Anniversary of a Dark Day

Thursday, September 11th, 2008

9/11 is now long enough ago, that when i read e-mails from the time I am surprised by how antiquated my technology was.

i didn’t know anybody who died that day, thankfully.

*moment of silence*

convert heat to electricty via sound

Tuesday, June 12th, 2007

so many processes we employ in our modern world generate heat that goes to waste — from cpu in laptops to nuclear power plant

Orest Symko from the university of utah has found a way to create sound from waste heat and then use that sound to generate electricity

very cool tech

legalized gange just wasn’t enough, hunh?

Wednesday, June 6th, 2007

Reuters is reporting today that Dutch students have concocted a powered alcoholic beverage that when mixed with water becomes a “a bubbly, lime-colored and -flavored drink with just 3 percent alcohol content.”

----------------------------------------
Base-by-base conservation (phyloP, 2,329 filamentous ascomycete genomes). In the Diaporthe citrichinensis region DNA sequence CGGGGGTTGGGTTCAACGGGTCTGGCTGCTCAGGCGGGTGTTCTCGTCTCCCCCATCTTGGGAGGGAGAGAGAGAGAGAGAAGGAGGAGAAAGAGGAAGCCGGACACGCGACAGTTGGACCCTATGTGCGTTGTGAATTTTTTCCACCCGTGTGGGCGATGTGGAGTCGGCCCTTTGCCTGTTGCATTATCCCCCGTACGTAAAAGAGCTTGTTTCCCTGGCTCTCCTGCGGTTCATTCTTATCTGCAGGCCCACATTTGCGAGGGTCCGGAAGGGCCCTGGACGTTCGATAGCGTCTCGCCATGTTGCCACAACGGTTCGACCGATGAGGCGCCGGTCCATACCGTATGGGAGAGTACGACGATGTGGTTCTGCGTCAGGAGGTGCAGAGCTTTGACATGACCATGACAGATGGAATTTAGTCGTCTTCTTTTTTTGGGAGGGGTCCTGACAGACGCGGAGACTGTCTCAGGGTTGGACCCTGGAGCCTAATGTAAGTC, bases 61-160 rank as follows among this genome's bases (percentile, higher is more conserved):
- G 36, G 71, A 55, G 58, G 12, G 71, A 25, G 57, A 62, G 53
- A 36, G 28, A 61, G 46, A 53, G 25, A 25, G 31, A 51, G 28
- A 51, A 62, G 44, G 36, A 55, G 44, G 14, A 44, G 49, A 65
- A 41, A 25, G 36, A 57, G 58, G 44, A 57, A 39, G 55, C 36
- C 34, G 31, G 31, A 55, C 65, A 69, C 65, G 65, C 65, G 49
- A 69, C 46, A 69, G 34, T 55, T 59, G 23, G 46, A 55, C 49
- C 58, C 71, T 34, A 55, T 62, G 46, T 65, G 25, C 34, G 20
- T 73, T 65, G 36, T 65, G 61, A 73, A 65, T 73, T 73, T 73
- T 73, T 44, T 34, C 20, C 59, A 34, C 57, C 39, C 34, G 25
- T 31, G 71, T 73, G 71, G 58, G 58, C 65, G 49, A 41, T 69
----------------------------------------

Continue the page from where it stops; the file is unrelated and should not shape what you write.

called Booz2Go, the target audience is clearly hikers who want to party after a long day but don’t wanna carry all that fluid around.


article here

now that is high art

Wednesday, May 23rd, 2007

oh how many days seem like this one:

tune in, turn on, and drop out

Wednesday, May 9th, 2007

completely self-contained computer pod

flat-screen, surround sound, immersive environment

daddy likey — i want one!

smoking buds

Wednesday, April 25th, 2007

scored me a new pair of ear buds for my ipod, and dude they rock, i’ve got uncle l, and momma said these bud’s will knock you out — bass response to 18Hz, boom bap pow.

only$20 bucks! cheap!

vacation ruled

Tuesday, April 24th, 2007

if you ever get the chance to vacation in the dominican republic, i would totally go for it, in particular, if you have children stay at Melia Caribe resort, very kid friendly, good food, safe environment, fantastic beaches.

my hump

Wednesday, April 11th, 2007


just writing code today and doing a little surfing on the side, nothing too exciting. i want to hit my deadline for the day and bug out of here.